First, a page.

How to find your chocolate choice
Your best chocolate choice is chocolate made through Direct Trade.
What is Direct Trade? As the name suggests, the people who want to make chocolate work directly and exclusively with the people who grow the key ingredient in chocolate, cacao beans.
Direct Trade allows the buyer to ensure that organic or sustainable growing and harvesting methods are always used, that adults are the only ones doing the work, and, most important, that children are not involved: there is no slavery or forced labour, child or adult.
Direct Trade also means that there isn’t anybody in the middle between the grower and the buyer allowing the buyer to pay the grower more than the “market” would, which means the grower earns a reasonable living to afford schooling for their children and health care, too. There is no need for child slavery or forced child labour.
I will profile companies making chocolate doing Direct Trade to obtain its cacao beans.
The first company is a Canadian company trading under Truffle Pig Chocolate. The owner is Shelley Wallace who makes it clear on her website why she chooses Direct Trade and guarantees that there is no child or adult slavery or forced labour involved in her chocolate. The chocolate is delicious, so, you will enjoy this chocolate choice for all the best reasons.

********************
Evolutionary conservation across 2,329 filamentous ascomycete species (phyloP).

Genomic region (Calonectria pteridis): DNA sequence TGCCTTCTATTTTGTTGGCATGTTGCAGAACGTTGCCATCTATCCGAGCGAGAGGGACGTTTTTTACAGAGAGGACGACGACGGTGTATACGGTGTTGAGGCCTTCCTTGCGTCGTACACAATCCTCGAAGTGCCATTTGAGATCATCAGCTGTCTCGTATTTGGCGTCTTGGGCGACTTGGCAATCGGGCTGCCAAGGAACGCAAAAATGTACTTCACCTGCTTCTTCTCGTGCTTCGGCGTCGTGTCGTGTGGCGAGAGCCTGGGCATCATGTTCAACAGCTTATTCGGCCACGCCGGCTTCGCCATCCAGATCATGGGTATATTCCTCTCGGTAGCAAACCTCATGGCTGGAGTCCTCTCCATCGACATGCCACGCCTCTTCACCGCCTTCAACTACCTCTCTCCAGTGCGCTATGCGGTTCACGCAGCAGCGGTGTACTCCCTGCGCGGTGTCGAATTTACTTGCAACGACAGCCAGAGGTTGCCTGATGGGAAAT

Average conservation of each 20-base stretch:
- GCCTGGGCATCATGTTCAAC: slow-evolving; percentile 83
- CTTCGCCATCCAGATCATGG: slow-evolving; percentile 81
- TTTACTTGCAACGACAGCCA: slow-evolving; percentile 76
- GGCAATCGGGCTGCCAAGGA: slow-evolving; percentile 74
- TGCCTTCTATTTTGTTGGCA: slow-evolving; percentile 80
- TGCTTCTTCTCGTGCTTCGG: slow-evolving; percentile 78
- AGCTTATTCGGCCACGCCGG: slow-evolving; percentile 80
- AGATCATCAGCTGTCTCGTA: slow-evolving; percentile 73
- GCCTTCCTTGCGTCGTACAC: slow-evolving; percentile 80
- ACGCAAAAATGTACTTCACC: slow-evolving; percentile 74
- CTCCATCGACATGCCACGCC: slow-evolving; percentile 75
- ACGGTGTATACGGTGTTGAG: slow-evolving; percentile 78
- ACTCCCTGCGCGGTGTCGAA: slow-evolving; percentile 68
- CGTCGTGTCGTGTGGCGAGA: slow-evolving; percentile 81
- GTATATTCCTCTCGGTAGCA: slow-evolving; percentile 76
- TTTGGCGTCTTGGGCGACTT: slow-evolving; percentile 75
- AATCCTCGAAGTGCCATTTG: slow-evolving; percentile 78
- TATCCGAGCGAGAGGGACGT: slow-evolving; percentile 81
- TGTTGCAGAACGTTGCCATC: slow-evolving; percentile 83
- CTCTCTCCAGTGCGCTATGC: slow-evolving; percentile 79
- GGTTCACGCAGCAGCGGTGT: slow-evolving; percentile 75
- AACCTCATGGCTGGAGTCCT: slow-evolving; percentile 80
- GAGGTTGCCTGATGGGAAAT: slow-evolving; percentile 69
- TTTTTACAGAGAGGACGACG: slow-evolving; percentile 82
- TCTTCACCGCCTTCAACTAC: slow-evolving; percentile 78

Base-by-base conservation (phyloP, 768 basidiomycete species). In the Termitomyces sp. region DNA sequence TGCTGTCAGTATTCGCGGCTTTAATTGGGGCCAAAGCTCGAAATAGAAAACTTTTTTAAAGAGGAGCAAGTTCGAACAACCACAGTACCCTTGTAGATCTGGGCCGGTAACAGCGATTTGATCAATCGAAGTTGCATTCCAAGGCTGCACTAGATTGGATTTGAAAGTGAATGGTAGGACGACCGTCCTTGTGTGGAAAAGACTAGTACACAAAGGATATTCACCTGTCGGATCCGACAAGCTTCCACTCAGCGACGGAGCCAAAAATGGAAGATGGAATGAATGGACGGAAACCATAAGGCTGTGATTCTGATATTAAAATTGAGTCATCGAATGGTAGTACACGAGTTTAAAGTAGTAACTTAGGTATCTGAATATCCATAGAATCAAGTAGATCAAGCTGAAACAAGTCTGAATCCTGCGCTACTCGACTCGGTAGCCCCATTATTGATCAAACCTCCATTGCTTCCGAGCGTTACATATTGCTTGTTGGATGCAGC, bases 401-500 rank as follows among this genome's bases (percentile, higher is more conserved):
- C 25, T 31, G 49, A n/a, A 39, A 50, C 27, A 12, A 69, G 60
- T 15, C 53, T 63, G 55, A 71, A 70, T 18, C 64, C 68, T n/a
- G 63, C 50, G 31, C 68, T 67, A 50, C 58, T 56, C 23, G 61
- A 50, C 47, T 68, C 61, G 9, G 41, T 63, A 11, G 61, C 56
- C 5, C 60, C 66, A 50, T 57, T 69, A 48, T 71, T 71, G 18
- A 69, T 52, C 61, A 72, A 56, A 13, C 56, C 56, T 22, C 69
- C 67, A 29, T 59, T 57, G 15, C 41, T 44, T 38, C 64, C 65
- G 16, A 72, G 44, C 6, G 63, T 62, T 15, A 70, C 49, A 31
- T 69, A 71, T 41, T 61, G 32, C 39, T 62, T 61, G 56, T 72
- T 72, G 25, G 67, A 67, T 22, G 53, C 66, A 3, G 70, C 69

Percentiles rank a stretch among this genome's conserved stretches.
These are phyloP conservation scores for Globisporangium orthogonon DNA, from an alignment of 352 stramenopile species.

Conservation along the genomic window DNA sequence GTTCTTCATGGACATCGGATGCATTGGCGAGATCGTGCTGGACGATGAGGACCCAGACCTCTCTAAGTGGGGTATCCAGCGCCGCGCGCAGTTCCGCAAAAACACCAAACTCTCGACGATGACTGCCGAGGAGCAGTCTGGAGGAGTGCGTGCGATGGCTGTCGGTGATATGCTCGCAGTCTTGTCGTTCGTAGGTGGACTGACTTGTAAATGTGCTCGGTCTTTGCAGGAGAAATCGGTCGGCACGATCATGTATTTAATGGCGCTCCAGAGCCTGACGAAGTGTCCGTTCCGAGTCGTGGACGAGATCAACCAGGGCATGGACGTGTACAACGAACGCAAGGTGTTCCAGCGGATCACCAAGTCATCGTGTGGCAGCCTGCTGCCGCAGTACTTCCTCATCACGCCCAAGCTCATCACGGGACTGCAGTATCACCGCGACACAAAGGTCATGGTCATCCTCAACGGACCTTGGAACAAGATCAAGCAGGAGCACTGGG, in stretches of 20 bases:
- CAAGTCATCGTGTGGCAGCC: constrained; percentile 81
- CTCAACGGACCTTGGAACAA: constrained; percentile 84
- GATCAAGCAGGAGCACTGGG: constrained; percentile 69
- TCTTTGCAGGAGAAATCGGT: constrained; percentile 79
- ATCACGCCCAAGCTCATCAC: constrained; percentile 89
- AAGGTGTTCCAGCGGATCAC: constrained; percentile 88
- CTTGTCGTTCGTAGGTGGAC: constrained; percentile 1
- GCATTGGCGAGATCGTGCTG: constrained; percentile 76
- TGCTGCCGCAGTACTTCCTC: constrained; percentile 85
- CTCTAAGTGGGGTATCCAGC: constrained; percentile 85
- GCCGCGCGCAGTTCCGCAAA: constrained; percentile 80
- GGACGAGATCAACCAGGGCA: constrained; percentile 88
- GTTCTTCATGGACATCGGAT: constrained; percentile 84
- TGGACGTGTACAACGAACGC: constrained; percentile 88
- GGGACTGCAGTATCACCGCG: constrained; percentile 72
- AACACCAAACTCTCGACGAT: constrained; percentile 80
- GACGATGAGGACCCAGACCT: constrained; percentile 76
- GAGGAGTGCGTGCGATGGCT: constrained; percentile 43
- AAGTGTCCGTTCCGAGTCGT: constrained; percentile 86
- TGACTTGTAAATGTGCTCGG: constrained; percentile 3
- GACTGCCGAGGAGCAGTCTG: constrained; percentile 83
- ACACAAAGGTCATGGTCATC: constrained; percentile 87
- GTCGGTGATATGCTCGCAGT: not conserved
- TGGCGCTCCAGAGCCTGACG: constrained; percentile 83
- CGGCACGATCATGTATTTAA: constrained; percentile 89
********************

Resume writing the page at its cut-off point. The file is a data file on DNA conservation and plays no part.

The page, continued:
Fairtrade has been trying to make trade fair for all workers and trying to ensure “that the products you are buying have been produced in accordance with our strict Standards which…prohibit child labour…”. Unfortunately, this has not applied 100% of the time when certifying cacao beans, the most important ingredient in chocolate.
Fairtrade Canada representatives told me, “This is very complicated. Certification and leasing the Fairtrade logo to companies isn’t always a guarantee that forced child labour and child slavery haven’t been part of the supply chain for chocolate manufacture.”
My questions to Fairtrade are, “Why are you certifying these companies if there is any child slavery or forced labour involved? Why not follow your “strict Standards” and just tell those companies that unless they can guarantee that they are always compliant with the Fairtrade Standards, they will not be allowed to use the Fairtrade logo and will not be certified to do so?” This would not be complicated.
Finding your chocolate choice will take a little more looking but will give you a lot more satisfaction.